145 Mass. 461

October 6, 1887 - January 4, 1888

Worcester County

Present: C. ALLEN & KNOWLTON, JJ., absent.

On a petition, under the Pub. Sts. c. 49, §§ 79, 105, for the assessment of damages caused by taking land for a town way, and damages to the petitioner's house caused by the taking, there was evidence that the petitioner could not read, and that the road commissioners of the town knew of his inability; that before filing his petition he had accepted an award of $200 for damages, and had put his mark to a receipt acknowledging full payment of all claims, but which he understood at the time, and declared, to be for the land alone; that the road commissioners expressed no dissent, but said that "that would be all right;" that the petitioner, on learning what he had signed, repudiated the transaction, tendered the money back to them, giving them a notice addressed to the town, and left the money and the notice in the hands of the town treasurer. Held, that the receipt was not a bar.

If a town authorizes its road commissioners to pay a certain sum in full for all damages sustained by an owner of land caused by the taking of his land for a town way, and the commissioners pay the money and take a receipt under such circumstances that their act amounts to constructive fraud, the town cannot, on a petition for the assessment of damages for the taking, set up the receipt as a bar to the petition.

HOLMES, J. This is a petition for the assessment of damages caused by taking land for a town way, including damage to the petitioner's house. Pub. Sts. c. 49, §§ 79, 105. The petitioner before filing his petition had accepted two hundred dollars awarded by the road commissioners, and had set his mark to a receipt prepared by them acknowledging full payment of all claims. The respondent asked a ruling that this settlement was a bar, which was refused, and the respondent excepted.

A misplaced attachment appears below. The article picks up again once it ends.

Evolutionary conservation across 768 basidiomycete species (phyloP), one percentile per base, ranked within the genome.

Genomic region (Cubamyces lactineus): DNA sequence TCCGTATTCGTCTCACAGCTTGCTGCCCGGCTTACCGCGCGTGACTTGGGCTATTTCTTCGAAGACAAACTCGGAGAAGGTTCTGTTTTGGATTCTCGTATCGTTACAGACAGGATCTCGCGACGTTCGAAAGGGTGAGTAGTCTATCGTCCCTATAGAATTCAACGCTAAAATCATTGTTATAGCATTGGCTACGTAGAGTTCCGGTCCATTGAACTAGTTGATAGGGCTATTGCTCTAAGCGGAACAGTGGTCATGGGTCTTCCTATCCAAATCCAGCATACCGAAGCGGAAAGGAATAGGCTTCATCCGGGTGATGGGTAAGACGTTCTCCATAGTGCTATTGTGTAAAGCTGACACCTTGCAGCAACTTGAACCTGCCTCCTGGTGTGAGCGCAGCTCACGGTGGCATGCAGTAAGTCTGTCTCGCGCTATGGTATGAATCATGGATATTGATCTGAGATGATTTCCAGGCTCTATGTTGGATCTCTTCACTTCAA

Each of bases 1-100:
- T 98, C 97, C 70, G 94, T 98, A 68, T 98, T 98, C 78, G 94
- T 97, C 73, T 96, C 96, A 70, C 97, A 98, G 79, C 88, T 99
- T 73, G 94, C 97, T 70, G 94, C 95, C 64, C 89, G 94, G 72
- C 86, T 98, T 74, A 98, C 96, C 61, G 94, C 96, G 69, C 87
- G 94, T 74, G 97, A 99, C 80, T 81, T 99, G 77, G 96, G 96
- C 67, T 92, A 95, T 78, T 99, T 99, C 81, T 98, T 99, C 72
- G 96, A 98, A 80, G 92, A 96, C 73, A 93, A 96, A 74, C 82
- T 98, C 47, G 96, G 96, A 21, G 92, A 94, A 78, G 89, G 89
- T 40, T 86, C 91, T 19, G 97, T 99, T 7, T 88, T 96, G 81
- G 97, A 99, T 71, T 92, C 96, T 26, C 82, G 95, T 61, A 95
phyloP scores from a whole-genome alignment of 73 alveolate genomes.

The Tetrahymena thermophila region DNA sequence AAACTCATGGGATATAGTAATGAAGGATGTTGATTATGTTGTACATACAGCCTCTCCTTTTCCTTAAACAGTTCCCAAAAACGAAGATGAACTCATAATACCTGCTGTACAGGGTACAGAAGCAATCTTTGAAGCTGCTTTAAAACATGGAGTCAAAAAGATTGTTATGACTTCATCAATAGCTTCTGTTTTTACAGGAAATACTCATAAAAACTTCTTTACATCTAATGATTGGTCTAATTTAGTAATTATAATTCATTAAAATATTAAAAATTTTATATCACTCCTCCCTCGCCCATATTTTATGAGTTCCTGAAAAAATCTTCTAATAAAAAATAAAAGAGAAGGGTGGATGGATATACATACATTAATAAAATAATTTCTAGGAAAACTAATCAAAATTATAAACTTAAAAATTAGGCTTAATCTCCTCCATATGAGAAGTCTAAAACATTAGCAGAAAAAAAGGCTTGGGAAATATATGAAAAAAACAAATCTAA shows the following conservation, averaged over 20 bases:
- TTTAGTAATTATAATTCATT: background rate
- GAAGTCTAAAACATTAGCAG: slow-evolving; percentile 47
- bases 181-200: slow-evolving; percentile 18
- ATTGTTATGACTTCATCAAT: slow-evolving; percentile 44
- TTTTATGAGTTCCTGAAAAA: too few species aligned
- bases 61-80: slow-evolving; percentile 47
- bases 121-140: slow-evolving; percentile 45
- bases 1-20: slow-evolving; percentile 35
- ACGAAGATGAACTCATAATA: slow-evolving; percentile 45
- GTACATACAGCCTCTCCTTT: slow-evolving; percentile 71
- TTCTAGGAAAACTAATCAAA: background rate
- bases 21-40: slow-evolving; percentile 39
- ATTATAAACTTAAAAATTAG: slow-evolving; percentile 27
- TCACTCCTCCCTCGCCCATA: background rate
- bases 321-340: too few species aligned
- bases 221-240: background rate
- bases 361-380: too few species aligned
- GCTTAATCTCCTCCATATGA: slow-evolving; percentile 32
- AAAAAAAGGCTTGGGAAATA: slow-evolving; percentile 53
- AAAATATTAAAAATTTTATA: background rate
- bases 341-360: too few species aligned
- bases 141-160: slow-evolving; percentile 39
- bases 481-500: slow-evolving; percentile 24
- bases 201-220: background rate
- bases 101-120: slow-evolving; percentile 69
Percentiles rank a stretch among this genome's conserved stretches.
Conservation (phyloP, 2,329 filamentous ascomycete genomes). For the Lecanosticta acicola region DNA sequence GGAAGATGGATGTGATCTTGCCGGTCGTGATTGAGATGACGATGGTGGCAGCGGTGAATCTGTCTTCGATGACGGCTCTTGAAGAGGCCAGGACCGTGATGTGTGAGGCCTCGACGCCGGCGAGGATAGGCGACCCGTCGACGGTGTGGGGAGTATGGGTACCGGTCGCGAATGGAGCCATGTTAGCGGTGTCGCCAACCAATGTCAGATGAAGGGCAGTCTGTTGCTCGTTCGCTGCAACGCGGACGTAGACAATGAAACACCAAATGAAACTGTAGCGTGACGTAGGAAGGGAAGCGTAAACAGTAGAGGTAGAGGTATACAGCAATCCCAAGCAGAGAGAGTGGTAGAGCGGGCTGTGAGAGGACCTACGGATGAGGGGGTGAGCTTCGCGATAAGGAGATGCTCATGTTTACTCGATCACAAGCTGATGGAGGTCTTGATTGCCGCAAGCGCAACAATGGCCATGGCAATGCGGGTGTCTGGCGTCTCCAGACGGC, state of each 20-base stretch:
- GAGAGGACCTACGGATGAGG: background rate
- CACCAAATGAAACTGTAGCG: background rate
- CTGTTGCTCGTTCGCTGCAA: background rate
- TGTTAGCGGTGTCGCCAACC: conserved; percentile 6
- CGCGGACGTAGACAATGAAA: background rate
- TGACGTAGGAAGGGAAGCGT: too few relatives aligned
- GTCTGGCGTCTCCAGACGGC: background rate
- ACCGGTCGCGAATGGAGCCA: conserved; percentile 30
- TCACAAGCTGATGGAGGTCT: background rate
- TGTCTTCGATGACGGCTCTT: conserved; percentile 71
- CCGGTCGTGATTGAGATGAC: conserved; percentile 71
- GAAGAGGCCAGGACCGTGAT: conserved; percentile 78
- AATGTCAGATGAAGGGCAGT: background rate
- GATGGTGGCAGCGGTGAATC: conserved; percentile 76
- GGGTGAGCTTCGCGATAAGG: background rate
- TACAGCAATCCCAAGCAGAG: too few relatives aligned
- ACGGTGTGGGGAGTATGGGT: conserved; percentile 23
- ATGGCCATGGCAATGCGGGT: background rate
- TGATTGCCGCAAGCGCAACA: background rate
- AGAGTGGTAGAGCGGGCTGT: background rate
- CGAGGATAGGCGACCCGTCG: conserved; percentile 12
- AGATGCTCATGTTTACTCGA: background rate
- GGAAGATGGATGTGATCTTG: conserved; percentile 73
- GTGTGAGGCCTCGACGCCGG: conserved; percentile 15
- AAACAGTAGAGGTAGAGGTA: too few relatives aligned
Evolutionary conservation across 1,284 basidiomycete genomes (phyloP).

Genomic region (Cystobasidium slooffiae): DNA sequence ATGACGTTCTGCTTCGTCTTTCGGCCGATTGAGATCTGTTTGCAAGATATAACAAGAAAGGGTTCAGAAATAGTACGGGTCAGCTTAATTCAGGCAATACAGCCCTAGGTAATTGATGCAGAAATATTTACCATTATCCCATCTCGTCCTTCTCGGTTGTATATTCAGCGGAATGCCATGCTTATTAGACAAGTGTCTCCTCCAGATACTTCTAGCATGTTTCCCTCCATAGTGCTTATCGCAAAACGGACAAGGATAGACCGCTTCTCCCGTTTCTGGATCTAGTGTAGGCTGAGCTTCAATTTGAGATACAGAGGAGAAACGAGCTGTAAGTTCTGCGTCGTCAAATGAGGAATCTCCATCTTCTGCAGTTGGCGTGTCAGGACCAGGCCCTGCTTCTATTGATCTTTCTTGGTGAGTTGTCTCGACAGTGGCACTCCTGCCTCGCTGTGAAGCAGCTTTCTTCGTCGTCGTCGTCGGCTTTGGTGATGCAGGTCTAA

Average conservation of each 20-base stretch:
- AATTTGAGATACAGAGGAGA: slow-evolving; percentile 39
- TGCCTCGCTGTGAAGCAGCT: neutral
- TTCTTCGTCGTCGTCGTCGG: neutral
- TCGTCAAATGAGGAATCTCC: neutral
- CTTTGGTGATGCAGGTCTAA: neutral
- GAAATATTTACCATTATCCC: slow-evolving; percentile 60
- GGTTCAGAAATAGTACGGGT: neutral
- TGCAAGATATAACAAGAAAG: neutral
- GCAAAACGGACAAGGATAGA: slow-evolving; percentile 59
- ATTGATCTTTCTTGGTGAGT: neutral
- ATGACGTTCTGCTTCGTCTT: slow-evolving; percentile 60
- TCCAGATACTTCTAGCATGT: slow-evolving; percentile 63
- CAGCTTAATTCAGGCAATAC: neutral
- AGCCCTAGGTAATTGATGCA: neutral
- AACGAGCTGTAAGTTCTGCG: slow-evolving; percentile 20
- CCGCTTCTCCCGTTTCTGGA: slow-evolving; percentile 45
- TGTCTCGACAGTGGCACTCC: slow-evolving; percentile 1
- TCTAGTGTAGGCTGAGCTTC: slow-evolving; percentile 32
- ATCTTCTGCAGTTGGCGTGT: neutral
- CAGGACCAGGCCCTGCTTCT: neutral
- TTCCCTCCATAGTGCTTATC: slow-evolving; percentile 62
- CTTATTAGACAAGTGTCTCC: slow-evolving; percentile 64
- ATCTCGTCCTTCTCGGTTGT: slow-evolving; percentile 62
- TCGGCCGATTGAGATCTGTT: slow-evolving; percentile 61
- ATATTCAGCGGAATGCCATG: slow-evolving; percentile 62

The petitioner's evidence tended to show that he could not read, and that the road commissioners knew of his inability; that at the time of accepting the two hundred dollars he stated that he took it for the land alone, and also stated that he signed the receipt for the land alone, understanding that to be its tenor; that the road commissioners expressed no dissent, but through their spokesman, McGowan, said that "that would be all right;" and that as soon as the petitioner understood that the commissioners regarded the payment as a full settlement he repudiated the transaction, tendered the money back to them, giving them

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a notice addressed to the town, and left the money with the notice in the hands of the town treasurer, although no sufficient tender was made to the latter.